Spermatic Cord

Each spermatic cord funiculus spermaticus) () is composed of the ductus deferens and its vessels, and the testicular vessels and nerves, along with their serous membrane coverings, the mesoductus deferens and the mesorchium. These structures pass through the inguinal canal during the descent of the testis. The spermatic cord begins at the vaginal ring, the point at which its component parts converge to leave the abdominal cavity via the inguinal canal. The ductus deferens, which arises from the tail of the epididymis, leaves the vaginal ring, runs caudomedially in the deferential fold of peritoneum, and enters the prostate gland before opening into the prostatic part of the pelvic urethra. The ductus deferens is accompanied by the small artery of the ductus deferens, which arises from the prostatic artery and the vein of the ductus deferens, which drains into the internal iliac vein. The testicular artery originates from the ventral surface of the aorta. The testicular arteries arise cranial to the origin of the caudal mesenteric artery. The testicular artery runs laterally and caudally, crossing the ventral surface of the ureter, at which point it is joined by the testicular vein and nerve. The left testicular vein empties into the left renal vein and the right into the caudal vena cava. The peritoneal fold, the proximal mesorchium, enclosing the testicular vessels is attached to the abdominal wall in a line slightly lateral to the junction of the transversus abdominis and psoas muscles. The plexus of the testicular nerves arises from the area of the sympathetic trunk between the third and the sixth lumbar sympathetic trunk ganglia. The testicular lymph vessels pass to the lumbar lymph nodes.

The components of the spermatic cord are joined together by loose connective tissue and are surrounded by the visceral layer of the vaginal tunic. The peritoneal ring formed by the vaginal tunic passing through the deep inguinal ring is termed the vaginal ring (). There is usually an irregular mass of fat at the vaginal ring, covered by peritoneum. It overlaps the cranial border of the ring and probably acts as a valve to decrease the possibility of intestinal or omental herniation. The fat mass may be in two separate parts.

The ductus deferens, with its vessels, is enveloped by one fold of peritoneum at the vaginal ring, the mesoductus deferens and the testicular vessels and nerves are covered by another, the mesorchium. The double layer of peritoneum uniting these two folds to each other and to the edge of the vaginal ring is termed the mesofuniculus. It may be compared to the mesentery, which attaches the intestines to the abdominal wall.

Along the path of the spermatic cord from the deep inguinal ring to the testis, the relationship of the vaginal tunic and the enclosed structures remains constant. The tunic also reflects over the testis as its visceral peritoneum which joins the distal mesorchium along the dorsomedial border of the organ. A small, circumscribed area on the tail of the epididymis is free of tunic, allowing the ligament of the tail of the epididymis (embryonic gubernaculum testis) to attach the epididymis to the spermatic fascia.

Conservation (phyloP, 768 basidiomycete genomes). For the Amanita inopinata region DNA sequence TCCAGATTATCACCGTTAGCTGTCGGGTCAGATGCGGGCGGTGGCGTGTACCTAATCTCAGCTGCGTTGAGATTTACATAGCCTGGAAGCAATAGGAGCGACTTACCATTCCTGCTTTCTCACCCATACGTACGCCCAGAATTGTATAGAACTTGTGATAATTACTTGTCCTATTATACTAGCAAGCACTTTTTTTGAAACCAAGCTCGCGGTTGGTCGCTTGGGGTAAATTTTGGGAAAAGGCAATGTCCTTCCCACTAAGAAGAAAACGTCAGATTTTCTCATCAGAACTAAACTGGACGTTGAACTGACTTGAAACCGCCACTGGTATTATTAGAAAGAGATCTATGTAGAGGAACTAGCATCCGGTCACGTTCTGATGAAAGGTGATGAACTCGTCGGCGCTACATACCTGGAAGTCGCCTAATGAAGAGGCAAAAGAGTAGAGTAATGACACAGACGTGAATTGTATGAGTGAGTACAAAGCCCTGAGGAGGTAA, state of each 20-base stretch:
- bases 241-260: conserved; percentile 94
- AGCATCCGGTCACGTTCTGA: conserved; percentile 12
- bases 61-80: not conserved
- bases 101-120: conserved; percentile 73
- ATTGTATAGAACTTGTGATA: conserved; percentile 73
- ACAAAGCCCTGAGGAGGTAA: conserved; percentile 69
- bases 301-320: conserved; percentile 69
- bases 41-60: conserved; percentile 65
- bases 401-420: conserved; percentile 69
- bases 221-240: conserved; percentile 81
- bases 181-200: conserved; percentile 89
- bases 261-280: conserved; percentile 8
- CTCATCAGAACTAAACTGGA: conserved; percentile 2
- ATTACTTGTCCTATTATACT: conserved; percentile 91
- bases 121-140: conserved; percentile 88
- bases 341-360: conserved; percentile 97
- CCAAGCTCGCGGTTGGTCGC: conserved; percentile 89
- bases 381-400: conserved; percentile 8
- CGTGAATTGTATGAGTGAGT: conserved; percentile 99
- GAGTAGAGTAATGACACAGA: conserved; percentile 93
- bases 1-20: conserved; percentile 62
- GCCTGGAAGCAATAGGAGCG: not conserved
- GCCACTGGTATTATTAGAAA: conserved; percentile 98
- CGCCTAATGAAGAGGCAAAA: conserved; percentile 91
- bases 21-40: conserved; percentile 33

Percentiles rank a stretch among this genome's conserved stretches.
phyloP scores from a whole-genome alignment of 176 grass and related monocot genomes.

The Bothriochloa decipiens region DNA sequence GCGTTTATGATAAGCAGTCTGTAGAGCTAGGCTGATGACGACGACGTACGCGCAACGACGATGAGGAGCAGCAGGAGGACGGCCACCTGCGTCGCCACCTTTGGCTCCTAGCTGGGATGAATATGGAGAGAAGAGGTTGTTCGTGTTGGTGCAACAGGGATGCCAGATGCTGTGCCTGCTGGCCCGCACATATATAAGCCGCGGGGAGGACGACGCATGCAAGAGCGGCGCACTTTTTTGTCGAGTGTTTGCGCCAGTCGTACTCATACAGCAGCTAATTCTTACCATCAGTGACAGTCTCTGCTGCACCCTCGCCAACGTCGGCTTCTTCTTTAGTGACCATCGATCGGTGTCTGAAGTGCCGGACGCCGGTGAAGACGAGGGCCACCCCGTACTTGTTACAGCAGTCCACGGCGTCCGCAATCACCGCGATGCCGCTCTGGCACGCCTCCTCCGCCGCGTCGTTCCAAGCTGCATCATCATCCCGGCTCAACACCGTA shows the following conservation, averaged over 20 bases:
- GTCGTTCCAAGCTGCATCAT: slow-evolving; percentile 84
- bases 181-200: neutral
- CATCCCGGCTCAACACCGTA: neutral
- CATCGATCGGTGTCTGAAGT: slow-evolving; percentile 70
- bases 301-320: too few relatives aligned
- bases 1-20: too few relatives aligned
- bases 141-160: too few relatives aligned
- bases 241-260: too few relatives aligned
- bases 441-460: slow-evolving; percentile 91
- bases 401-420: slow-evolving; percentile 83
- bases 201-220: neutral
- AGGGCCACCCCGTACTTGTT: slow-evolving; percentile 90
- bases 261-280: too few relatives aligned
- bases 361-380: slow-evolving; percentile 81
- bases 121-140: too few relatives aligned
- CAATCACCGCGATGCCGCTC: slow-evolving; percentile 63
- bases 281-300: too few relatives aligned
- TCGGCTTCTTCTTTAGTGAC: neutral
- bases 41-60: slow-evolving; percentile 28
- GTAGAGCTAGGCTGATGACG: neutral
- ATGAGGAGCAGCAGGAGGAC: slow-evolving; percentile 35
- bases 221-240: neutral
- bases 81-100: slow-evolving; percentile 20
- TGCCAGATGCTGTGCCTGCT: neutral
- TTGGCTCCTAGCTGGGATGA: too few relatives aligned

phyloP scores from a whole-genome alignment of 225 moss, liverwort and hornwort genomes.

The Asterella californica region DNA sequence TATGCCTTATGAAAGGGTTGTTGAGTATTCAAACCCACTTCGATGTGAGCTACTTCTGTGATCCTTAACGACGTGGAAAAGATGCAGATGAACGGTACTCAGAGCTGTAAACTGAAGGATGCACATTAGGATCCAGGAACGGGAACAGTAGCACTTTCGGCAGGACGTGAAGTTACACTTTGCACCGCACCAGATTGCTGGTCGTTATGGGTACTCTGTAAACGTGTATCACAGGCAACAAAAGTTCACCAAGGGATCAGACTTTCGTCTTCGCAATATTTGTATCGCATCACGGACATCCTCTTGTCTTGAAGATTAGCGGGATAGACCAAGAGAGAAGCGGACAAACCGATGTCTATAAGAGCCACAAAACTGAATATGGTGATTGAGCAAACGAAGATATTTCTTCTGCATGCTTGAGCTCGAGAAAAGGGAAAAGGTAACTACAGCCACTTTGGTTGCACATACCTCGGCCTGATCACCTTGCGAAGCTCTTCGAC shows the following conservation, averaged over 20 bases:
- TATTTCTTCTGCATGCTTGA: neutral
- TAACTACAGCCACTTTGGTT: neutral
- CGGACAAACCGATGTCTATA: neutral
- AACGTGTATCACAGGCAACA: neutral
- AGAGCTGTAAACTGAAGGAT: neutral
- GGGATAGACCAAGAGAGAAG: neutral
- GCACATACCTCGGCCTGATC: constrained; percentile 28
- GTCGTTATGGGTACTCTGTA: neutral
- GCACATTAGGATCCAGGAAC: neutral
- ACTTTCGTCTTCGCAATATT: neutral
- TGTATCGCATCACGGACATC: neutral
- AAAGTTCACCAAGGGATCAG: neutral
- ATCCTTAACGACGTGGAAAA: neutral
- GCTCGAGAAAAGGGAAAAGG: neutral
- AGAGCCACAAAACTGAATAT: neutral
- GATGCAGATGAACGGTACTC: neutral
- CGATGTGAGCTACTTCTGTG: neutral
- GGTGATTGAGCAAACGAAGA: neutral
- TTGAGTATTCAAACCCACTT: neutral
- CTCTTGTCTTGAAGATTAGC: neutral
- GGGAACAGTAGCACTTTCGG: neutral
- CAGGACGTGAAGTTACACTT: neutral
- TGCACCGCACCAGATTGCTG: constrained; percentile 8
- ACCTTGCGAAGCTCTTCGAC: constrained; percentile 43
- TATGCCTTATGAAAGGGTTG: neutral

The inguinal canal () is a fissure through the abdominal muscles that connects the deep and the superficial inguinal ring (). It is located approximately 1 cm craniomedial to the femoral ring. The femoral ring affords passage for the femoral vessels. The inguinal canal is bounded medially by the rectus abdominis muscle, cranially by the internal oblique muscle, and both laterally and caudally by the aponeurosis of the external abdominal oblique muscle. The superficial ring, located 2 to 4 cm lateral to the linea alba, is merely a slit in the aponeurosis of the external abdominal oblique muscle. It represents where the abdominal wall formed around the gubernaculum in the fetus. The cranial wall of the inguinal canal is made up of the transversus abdominis and internal abdominal oblique muscles, as well as the aponeurosis of the external abdominal oblique muscle. Only the latter forms the caudal wall of the canal.

As the spermatic cord and testis pass through the inguinal canal surrounded by the peritoneum of the vaginal tunic, transversalis fascia (underlying parietal peritoneum) is reflected onto them, and is here known as internal spermatic fascia. The combined superficial and deep abdominal fascia, from the external surface of the external abdominal oblique muscle, is reflected onto the vaginal tunic as it emerges from the inguinal canal. It then lies superficial to the internal spermatic fascia and is known as the external spermatic fascia. The cremaster muscle, a caudal fasciculus of the internal abdominal oblique muscle, lies adjacent to the vaginal tunic between the internal and the external spermatic fascia.

Both scrotal and inguinal hernias may occur in male dogs. In both of these hernias abdominal organs (greater omentum or a loop of jejunum) enter the canal of the vaginal tunic. Inguinal hernias remain in the inguinal canal. The hernia may be bilateral or unilateral. For a description of surface palpation of the superficial inguinal ring, see McCarthy (1976). Inguinal hernia (intestines or omentum pushing into the inguinal canal within the vaginal canal) is recognizable as a soft, fluctuating enlargement to one side of the penis.